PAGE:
The European Commission is providing a further € 500 000 (LKR 81 640 000) in humanitarian funding to Sri Lanka to bring emergency assistance to communities affected by Tropical Storm Roanu, which wreaked havoc across large parts of the country last month.
“This contribution from the EU will allow our partners on the ground to provide relief to the most-affected families. This will help them make it through this hard time and get them back on the path to rebuilding their lives as quickly as possible”, said Paul Godfrey, the EU Chargé d’affaires for Sri Lanka and the Maldives.
Tropical Storm Roanu made landfall in Sri Lanka in mid-May, leaving a trail of destruction in 22 of the country’s 25 districts. The tropical system and its subsequent impact have, according to the Sri Lankan Disaster Management Centre, thus far severely affected close to 281 000 people and caused damage to nearly 6 000 houses, more than 700 of which were completely destroyed. The EU-funded actions will focus on three of the hardest hit districts, namely Colombo, Kegalle and Gampaha.
The additional funding is being made available as part of a larger regional allocation of € 2.5 million for Tropical Storm Roanu, which also covers Bangladesh. The aid will focus on providing targeted assistance to meet the most pressing needs, which include access to clean water, sanitation facilities and good hygiene practices, the provision of non-food relief items, as well as food and livelihood assistance.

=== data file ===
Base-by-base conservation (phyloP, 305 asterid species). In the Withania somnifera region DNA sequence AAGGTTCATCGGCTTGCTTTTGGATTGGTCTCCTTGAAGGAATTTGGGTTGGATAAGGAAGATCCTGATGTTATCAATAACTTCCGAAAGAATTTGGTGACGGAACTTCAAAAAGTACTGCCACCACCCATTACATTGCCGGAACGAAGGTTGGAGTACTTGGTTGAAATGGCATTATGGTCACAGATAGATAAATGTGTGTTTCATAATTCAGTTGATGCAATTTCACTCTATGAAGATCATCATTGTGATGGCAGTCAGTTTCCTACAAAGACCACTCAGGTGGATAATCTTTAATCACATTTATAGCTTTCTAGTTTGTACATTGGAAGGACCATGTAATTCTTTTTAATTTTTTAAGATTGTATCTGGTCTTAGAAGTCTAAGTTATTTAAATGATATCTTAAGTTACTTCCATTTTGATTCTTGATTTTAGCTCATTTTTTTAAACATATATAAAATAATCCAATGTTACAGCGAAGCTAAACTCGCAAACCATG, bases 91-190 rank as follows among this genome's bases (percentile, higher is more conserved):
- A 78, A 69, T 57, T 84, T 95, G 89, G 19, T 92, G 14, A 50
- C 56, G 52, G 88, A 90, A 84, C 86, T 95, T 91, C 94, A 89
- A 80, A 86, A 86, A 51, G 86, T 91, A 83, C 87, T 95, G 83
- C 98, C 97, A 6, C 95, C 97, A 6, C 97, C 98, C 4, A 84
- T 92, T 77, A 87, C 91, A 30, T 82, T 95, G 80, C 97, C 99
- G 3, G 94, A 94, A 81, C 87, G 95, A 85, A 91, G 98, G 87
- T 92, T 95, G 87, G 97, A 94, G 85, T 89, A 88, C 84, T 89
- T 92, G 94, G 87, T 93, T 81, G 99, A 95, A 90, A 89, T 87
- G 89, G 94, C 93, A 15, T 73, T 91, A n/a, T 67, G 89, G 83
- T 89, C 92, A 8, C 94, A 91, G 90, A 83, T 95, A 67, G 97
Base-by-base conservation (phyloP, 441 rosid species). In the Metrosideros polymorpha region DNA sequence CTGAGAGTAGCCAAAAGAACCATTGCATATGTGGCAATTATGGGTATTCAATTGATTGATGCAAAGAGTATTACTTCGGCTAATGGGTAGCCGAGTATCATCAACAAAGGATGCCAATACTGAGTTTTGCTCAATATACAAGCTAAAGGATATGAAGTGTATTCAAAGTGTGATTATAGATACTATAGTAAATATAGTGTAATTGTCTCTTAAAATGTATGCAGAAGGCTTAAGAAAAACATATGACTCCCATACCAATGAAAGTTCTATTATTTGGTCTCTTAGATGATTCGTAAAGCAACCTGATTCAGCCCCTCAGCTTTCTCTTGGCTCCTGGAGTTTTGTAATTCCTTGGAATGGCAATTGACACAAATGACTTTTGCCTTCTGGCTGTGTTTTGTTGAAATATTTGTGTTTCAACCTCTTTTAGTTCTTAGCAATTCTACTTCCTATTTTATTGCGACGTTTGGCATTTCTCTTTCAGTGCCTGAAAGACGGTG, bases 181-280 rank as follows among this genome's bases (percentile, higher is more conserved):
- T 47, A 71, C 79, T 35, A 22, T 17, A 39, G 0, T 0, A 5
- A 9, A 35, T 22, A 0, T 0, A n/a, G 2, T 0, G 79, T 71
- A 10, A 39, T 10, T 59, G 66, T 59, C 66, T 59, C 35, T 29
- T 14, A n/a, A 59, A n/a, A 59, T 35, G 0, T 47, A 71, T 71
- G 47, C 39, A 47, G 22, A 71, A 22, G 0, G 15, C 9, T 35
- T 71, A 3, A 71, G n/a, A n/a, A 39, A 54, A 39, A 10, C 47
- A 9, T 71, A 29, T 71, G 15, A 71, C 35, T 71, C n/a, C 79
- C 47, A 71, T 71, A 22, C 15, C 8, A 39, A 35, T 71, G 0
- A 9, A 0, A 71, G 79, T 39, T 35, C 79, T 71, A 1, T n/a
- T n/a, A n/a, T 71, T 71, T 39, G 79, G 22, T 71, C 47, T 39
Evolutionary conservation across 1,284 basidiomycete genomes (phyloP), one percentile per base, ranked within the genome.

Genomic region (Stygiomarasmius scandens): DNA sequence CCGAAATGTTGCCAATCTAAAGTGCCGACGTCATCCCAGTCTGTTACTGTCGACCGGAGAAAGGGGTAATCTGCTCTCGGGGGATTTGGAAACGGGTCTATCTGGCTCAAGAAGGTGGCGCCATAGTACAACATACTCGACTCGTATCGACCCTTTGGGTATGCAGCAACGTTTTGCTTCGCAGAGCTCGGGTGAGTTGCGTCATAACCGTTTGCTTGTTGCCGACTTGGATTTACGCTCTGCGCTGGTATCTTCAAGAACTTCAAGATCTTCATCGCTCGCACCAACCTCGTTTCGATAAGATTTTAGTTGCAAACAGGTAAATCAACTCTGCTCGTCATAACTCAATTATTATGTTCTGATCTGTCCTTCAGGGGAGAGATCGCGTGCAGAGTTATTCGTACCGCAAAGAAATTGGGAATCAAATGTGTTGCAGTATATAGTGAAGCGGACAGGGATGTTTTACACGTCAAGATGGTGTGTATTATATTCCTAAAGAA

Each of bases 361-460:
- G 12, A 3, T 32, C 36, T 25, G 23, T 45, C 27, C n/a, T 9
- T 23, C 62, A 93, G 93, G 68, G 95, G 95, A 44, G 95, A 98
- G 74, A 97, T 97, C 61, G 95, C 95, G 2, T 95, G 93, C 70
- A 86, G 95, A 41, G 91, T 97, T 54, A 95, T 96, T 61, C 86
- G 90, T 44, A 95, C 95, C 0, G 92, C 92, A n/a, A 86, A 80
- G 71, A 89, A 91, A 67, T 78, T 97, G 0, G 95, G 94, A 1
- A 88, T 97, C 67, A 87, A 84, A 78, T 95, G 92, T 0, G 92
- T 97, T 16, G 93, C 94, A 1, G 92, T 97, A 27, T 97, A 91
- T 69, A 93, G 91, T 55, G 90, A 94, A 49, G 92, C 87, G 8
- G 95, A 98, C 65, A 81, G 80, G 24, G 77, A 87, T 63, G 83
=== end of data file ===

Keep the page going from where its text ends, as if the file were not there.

Heavy rain influenced by a low pressure system which began on 15 May 2016, resulted in widespread flooding and deadly landslides in 22 of total 25 districts Sri Lanka The island nation experienced the highest reported rainfall since 2005 as a result of the storm, with some areas receiving as much as 300mm of rain in 24 hours. 89 people were killed, while thousands were forced to flee their homes to seek shelter elsewhere.
As an immediate response to the Roanu-triggered loss and devastation, the Commission last month provided € 200 000 to enable the International Federation of Red Cross and Red Crescent Societies (IFRC) to implement life-saving humanitarian activities in some of the worst-hit districts. Besides deploying a humanitarian expert from the Commission’s Humanitarian Aid and Civil Protection department (ECHO) in the country to participate in the needs assessments, the EU Civil Protection Mechanism was also activated following the request for international assistance by the Government of Sri Lanka on 19th May. Thanks to this mechanism, which pools the EU Member States capacities, Denmark dispatched water purification units to Anuradhapura district in order to provide clean drinking water.